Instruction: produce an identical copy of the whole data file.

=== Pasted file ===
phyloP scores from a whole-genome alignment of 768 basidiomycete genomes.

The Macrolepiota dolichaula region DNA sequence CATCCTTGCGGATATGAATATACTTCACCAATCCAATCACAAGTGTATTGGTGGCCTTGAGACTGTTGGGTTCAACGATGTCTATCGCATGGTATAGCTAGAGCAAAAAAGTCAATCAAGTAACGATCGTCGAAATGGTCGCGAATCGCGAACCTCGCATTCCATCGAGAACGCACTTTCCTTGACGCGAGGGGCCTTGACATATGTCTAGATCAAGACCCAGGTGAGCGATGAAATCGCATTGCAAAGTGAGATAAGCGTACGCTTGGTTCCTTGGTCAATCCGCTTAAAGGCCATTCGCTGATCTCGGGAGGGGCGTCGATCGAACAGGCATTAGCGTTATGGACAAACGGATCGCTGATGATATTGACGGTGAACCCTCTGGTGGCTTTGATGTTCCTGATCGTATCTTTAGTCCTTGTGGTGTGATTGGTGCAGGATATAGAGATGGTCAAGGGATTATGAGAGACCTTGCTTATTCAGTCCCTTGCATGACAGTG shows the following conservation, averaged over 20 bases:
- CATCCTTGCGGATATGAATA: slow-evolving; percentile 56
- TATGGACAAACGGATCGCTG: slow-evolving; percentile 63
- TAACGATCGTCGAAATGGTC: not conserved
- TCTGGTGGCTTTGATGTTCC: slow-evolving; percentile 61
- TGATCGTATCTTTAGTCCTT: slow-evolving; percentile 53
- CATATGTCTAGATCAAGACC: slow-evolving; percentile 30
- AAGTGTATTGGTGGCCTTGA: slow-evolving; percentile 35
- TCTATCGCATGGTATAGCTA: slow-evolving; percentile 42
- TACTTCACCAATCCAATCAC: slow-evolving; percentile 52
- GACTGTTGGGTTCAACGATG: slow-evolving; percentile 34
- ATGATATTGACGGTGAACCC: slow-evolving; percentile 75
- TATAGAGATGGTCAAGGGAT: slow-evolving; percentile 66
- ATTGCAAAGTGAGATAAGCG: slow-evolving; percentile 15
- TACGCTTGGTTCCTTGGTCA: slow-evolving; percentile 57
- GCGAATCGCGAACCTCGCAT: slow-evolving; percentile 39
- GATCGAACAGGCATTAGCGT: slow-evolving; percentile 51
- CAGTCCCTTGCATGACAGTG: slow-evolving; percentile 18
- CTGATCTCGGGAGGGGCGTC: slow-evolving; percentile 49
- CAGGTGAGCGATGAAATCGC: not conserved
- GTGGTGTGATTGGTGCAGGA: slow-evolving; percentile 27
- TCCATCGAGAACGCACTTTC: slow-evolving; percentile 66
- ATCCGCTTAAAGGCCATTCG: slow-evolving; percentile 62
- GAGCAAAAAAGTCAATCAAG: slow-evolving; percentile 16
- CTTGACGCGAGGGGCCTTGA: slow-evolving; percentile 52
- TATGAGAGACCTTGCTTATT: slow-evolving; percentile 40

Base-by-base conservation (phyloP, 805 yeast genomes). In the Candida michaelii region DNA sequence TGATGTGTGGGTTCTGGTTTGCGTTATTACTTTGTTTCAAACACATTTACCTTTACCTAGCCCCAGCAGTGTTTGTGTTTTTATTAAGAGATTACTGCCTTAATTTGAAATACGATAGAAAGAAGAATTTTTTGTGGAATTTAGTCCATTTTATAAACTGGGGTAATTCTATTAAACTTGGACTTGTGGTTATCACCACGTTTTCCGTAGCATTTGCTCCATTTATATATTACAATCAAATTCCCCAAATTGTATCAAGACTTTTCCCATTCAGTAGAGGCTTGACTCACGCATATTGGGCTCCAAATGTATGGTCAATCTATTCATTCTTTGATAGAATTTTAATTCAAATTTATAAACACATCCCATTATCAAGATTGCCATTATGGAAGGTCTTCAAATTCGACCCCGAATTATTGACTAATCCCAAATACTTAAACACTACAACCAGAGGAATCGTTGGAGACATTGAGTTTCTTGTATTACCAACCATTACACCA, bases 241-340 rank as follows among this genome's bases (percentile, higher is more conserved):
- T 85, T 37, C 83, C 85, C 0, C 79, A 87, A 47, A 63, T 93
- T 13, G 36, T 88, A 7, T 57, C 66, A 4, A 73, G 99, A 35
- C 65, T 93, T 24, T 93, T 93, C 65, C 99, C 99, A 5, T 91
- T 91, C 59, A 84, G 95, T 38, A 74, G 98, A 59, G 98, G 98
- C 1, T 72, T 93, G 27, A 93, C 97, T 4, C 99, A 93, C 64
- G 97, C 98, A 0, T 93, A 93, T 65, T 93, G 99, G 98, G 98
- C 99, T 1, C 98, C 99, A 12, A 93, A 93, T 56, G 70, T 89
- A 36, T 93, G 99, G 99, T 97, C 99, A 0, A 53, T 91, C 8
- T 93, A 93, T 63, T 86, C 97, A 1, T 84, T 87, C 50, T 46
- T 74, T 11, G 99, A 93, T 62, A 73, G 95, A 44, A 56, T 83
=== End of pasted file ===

phyloP scores from a whole-genome alignment of 768 basidiomycete genomes.

The Macrolepiota dolichaula region DNA sequence CATCCTTGCGGATATGAATATACTTCACCAATCCAATCACAAGTGTATTGGTGGCCTTGAGACTGTTGGGTTCAACGATGTCTATCGCATGGTATAGCTAGAGCAAAAAAGTCAATCAAGTAACGATCGTCGAAATGGTCGCGAATCGCGAACCTCGCATTCCATCGAGAACGCACTTTCCTTGACGCGAGGGGCCTTGACATATGTCTAGATCAAGACCCAGGTGAGCGATGAAATCGCATTGCAAAGTGAGATAAGCGTACGCTTGGTTCCTTGGTCAATCCGCTTAAAGGCCATTCGCTGATCTCGGGAGGGGCGTCGATCGAACAGGCATTAGCGTTATGGACAAACGGATCGCTGATGATATTGACGGTGAACCCTCTGGTGGCTTTGATGTTCCTGATCGTATCTTTAGTCCTTGTGGTGTGATTGGTGCAGGATATAGAGATGGTCAAGGGATTATGAGAGACCTTGCTTATTCAGTCCCTTGCATGACAGTG shows the following conservation, averaged over 20 bases:
- CATCCTTGCGGATATGAATA: slow-evolving; percentile 56
- TATGGACAAACGGATCGCTG: slow-evolving; percentile 63
- TAACGATCGTCGAAATGGTC: not conserved
- TCTGGTGGCTTTGATGTTCC: slow-evolving; percentile 61
- TGATCGTATCTTTAGTCCTT: slow-evolving; percentile 53
- CATATGTCTAGATCAAGACC: slow-evolving; percentile 30
- AAGTGTATTGGTGGCCTTGA: slow-evolving; percentile 35
- TCTATCGCATGGTATAGCTA: slow-evolving; percentile 42
- TACTTCACCAATCCAATCAC: slow-evolving; percentile 52
- GACTGTTGGGTTCAACGATG: slow-evolving; percentile 34
- ATGATATTGACGGTGAACCC: slow-evolving; percentile 75
- TATAGAGATGGTCAAGGGAT: slow-evolving; percentile 66
- ATTGCAAAGTGAGATAAGCG: slow-evolving; percentile 15
- TACGCTTGGTTCCTTGGTCA: slow-evolving; percentile 57
- GCGAATCGCGAACCTCGCAT: slow-evolving; percentile 39
- GATCGAACAGGCATTAGCGT: slow-evolving; percentile 51
- CAGTCCCTTGCATGACAGTG: slow-evolving; percentile 18
- CTGATCTCGGGAGGGGCGTC: slow-evolving; percentile 49
- CAGGTGAGCGATGAAATCGC: not conserved
- GTGGTGTGATTGGTGCAGGA: slow-evolving; percentile 27
- TCCATCGAGAACGCACTTTC: slow-evolving; percentile 66
- ATCCGCTTAAAGGCCATTCG: slow-evolving; percentile 62
- GAGCAAAAAAGTCAATCAAG: slow-evolving; percentile 16
- CTTGACGCGAGGGGCCTTGA: slow-evolving; percentile 52
- TATGAGAGACCTTGCTTATT: slow-evolving; percentile 40

Base-by-base conservation (phyloP, 805 yeast genomes). In the Candida michaelii region DNA sequence TGATGTGTGGGTTCTGGTTTGCGTTATTACTTTGTTTCAAACACATTTACCTTTACCTAGCCCCAGCAGTGTTTGTGTTTTTATTAAGAGATTACTGCCTTAATTTGAAATACGATAGAAAGAAGAATTTTTTGTGGAATTTAGTCCATTTTATAAACTGGGGTAATTCTATTAAACTTGGACTTGTGGTTATCACCACGTTTTCCGTAGCATTTGCTCCATTTATATATTACAATCAAATTCCCCAAATTGTATCAAGACTTTTCCCATTCAGTAGAGGCTTGACTCACGCATATTGGGCTCCAAATGTATGGTCAATCTATTCATTCTTTGATAGAATTTTAATTCAAATTTATAAACACATCCCATTATCAAGATTGCCATTATGGAAGGTCTTCAAATTCGACCCCGAATTATTGACTAATCCCAAATACTTAAACACTACAACCAGAGGAATCGTTGGAGACATTGAGTTTCTTGTATTACCAACCATTACACCA, bases 241-340 rank as follows among this genome's bases (percentile, higher is more conserved):
- T 85, T 37, C 83, C 85, C 0, C 79, A 87, A 47, A 63, T 93
- T 13, G 36, T 88, A 7, T 57, C 66, A 4, A 73, G 99, A 35
- C 65, T 93, T 24, T 93, T 93, C 65, C 99, C 99, A 5, T 91
- T 91, C 59, A 84, G 95, T 38, A 74, G 98, A 59, G 98, G 98
- C 1, T 72, T 93, G 27, A 93, C 97, T 4, C 99, A 93, C 64
- G 97, C 98, A 0, T 93, A 93, T 65, T 93, G 99, G 98, G 98
- C 99, T 1, C 98, C 99, A 12, A 93, A 93, T 56, G 70, T 89
- A 36, T 93, G 99, G 99, T 97, C 99, A 0, A 53, T 91, C 8
- T 93, A 93, T 63, T 86, C 97, A 1, T 84, T 87, C 50, T 46
- T 74, T 11, G 99, A 93, T 62, A 73, G 95, A 44, A 56, T 83